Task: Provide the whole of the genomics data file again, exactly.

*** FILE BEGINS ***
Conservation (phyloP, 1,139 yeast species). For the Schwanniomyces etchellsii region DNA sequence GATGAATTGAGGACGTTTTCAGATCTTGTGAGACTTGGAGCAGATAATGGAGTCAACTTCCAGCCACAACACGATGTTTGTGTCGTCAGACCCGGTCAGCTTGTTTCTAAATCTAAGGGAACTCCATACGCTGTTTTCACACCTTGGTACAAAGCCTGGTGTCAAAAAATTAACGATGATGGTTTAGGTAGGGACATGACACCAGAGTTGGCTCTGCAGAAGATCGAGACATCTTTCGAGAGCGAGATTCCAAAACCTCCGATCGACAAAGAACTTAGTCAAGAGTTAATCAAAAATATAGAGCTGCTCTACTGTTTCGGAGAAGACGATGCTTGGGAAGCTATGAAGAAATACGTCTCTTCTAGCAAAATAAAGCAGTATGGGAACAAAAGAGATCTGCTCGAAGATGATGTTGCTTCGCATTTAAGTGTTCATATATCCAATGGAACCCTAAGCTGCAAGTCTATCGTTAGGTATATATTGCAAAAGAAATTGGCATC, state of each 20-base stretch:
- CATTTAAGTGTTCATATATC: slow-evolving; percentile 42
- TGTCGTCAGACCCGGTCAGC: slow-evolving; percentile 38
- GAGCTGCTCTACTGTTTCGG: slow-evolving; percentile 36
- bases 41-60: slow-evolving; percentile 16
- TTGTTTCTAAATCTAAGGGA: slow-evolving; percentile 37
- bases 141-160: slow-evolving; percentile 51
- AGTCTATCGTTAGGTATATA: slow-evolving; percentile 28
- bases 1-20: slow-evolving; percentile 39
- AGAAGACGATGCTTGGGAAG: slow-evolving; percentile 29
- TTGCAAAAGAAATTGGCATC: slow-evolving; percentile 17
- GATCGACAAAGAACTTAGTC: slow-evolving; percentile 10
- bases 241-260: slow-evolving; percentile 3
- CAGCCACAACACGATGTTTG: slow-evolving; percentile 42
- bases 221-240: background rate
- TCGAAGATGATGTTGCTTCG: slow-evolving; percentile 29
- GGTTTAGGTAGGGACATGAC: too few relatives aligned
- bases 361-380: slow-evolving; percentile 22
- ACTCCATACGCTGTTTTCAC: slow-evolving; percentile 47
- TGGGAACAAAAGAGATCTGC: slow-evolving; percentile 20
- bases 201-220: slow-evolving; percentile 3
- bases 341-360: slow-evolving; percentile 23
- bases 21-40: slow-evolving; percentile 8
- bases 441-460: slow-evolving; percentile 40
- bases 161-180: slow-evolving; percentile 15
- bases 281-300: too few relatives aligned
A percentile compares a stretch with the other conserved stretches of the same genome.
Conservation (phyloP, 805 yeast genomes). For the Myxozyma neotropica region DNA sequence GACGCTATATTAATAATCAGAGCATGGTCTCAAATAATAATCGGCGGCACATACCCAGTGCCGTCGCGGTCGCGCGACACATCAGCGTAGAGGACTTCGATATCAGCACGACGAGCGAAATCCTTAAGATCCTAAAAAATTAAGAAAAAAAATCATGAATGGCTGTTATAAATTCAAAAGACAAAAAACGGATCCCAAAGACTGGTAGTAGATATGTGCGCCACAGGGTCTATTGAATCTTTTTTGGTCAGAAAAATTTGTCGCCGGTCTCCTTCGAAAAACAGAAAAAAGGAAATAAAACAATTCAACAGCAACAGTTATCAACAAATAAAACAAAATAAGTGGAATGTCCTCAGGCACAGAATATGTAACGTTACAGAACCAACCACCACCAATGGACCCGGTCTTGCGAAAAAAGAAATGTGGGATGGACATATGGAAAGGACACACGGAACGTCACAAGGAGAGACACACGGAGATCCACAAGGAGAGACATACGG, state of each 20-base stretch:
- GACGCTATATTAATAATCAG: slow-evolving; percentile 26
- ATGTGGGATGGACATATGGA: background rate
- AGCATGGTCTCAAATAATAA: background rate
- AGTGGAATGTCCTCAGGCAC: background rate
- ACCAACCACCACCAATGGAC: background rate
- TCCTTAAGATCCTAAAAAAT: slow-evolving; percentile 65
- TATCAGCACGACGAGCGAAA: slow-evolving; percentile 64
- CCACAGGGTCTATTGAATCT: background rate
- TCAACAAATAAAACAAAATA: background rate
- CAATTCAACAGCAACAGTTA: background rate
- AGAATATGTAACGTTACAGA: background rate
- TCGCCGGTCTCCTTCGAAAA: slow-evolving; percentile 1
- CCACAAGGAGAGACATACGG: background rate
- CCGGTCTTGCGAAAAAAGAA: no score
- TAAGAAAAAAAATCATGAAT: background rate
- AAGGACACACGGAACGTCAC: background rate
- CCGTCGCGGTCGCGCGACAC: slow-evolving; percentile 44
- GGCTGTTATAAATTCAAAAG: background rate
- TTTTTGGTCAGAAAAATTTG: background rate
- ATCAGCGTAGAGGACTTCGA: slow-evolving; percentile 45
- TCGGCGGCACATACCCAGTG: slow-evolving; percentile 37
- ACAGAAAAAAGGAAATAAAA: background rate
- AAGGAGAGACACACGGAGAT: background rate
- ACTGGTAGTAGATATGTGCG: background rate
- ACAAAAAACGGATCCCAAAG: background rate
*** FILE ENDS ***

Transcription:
Conservation (phyloP, 1,139 yeast species). For the Schwanniomyces etchellsii region DNA sequence GATGAATTGAGGACGTTTTCAGATCTTGTGAGACTTGGAGCAGATAATGGAGTCAACTTCCAGCCACAACACGATGTTTGTGTCGTCAGACCCGGTCAGCTTGTTTCTAAATCTAAGGGAACTCCATACGCTGTTTTCACACCTTGGTACAAAGCCTGGTGTCAAAAAATTAACGATGATGGTTTAGGTAGGGACATGACACCAGAGTTGGCTCTGCAGAAGATCGAGACATCTTTCGAGAGCGAGATTCCAAAACCTCCGATCGACAAAGAACTTAGTCAAGAGTTAATCAAAAATATAGAGCTGCTCTACTGTTTCGGAGAAGACGATGCTTGGGAAGCTATGAAGAAATACGTCTCTTCTAGCAAAATAAAGCAGTATGGGAACAAAAGAGATCTGCTCGAAGATGATGTTGCTTCGCATTTAAGTGTTCATATATCCAATGGAACCCTAAGCTGCAAGTCTATCGTTAGGTATATATTGCAAAAGAAATTGGCATC, state of each 20-base stretch:
- CATTTAAGTGTTCATATATC: slow-evolving; percentile 42
- TGTCGTCAGACCCGGTCAGC: slow-evolving; percentile 38
- GAGCTGCTCTACTGTTTCGG: slow-evolving; percentile 36
- bases 41-60: slow-evolving; percentile 16
- TTGTTTCTAAATCTAAGGGA: slow-evolving; percentile 37
- bases 141-160: slow-evolving; percentile 51
- AGTCTATCGTTAGGTATATA: slow-evolving; percentile 28
- bases 1-20: slow-evolving; percentile 39
- AGAAGACGATGCTTGGGAAG: slow-evolving; percentile 29
- TTGCAAAAGAAATTGGCATC: slow-evolving; percentile 17
- GATCGACAAAGAACTTAGTC: slow-evolving; percentile 10
- bases 241-260: slow-evolving; percentile 3
- CAGCCACAACACGATGTTTG: slow-evolving; percentile 42
- bases 221-240: background rate
- TCGAAGATGATGTTGCTTCG: slow-evolving; percentile 29
- GGTTTAGGTAGGGACATGAC: too few relatives aligned
- bases 361-380: slow-evolving; percentile 22
- ACTCCATACGCTGTTTTCAC: slow-evolving; percentile 47
- TGGGAACAAAAGAGATCTGC: slow-evolving; percentile 20
- bases 201-220: slow-evolving; percentile 3
- bases 341-360: slow-evolving; percentile 23
- bases 21-40: slow-evolving; percentile 8
- bases 441-460: slow-evolving; percentile 40
- bases 161-180: slow-evolving; percentile 15
- bases 281-300: too few relatives aligned
A percentile compares a stretch with the other conserved stretches of the same genome.
Conservation (phyloP, 805 yeast genomes). For the Myxozyma neotropica region DNA sequence GACGCTATATTAATAATCAGAGCATGGTCTCAAATAATAATCGGCGGCACATACCCAGTGCCGTCGCGGTCGCGCGACACATCAGCGTAGAGGACTTCGATATCAGCACGACGAGCGAAATCCTTAAGATCCTAAAAAATTAAGAAAAAAAATCATGAATGGCTGTTATAAATTCAAAAGACAAAAAACGGATCCCAAAGACTGGTAGTAGATATGTGCGCCACAGGGTCTATTGAATCTTTTTTGGTCAGAAAAATTTGTCGCCGGTCTCCTTCGAAAAACAGAAAAAAGGAAATAAAACAATTCAACAGCAACAGTTATCAACAAATAAAACAAAATAAGTGGAATGTCCTCAGGCACAGAATATGTAACGTTACAGAACCAACCACCACCAATGGACCCGGTCTTGCGAAAAAAGAAATGTGGGATGGACATATGGAAAGGACACACGGAACGTCACAAGGAGAGACACACGGAGATCCACAAGGAGAGACATACGG, state of each 20-base stretch:
- GACGCTATATTAATAATCAG: slow-evolving; percentile 26
- ATGTGGGATGGACATATGGA: background rate
- AGCATGGTCTCAAATAATAA: background rate
- AGTGGAATGTCCTCAGGCAC: background rate
- ACCAACCACCACCAATGGAC: background rate
- TCCTTAAGATCCTAAAAAAT: slow-evolving; percentile 65
- TATCAGCACGACGAGCGAAA: slow-evolving; percentile 64
- CCACAGGGTCTATTGAATCT: background rate
- TCAACAAATAAAACAAAATA: background rate
- CAATTCAACAGCAACAGTTA: background rate
- AGAATATGTAACGTTACAGA: background rate
- TCGCCGGTCTCCTTCGAAAA: slow-evolving; percentile 1
- CCACAAGGAGAGACATACGG: background rate
- CCGGTCTTGCGAAAAAAGAA: no score
- TAAGAAAAAAAATCATGAAT: background rate
- AAGGACACACGGAACGTCAC: background rate
- CCGTCGCGGTCGCGCGACAC: slow-evolving; percentile 44
- GGCTGTTATAAATTCAAAAG: background rate
- TTTTTGGTCAGAAAAATTTG: background rate
- ATCAGCGTAGAGGACTTCGA: slow-evolving; percentile 45
- TCGGCGGCACATACCCAGTG: slow-evolving; percentile 37
- ACAGAAAAAAGGAAATAAAA: background rate
- AAGGAGAGACACACGGAGAT: background rate
- ACTGGTAGTAGATATGTGCG: background rate
- ACAAAAAACGGATCCCAAAG: background rate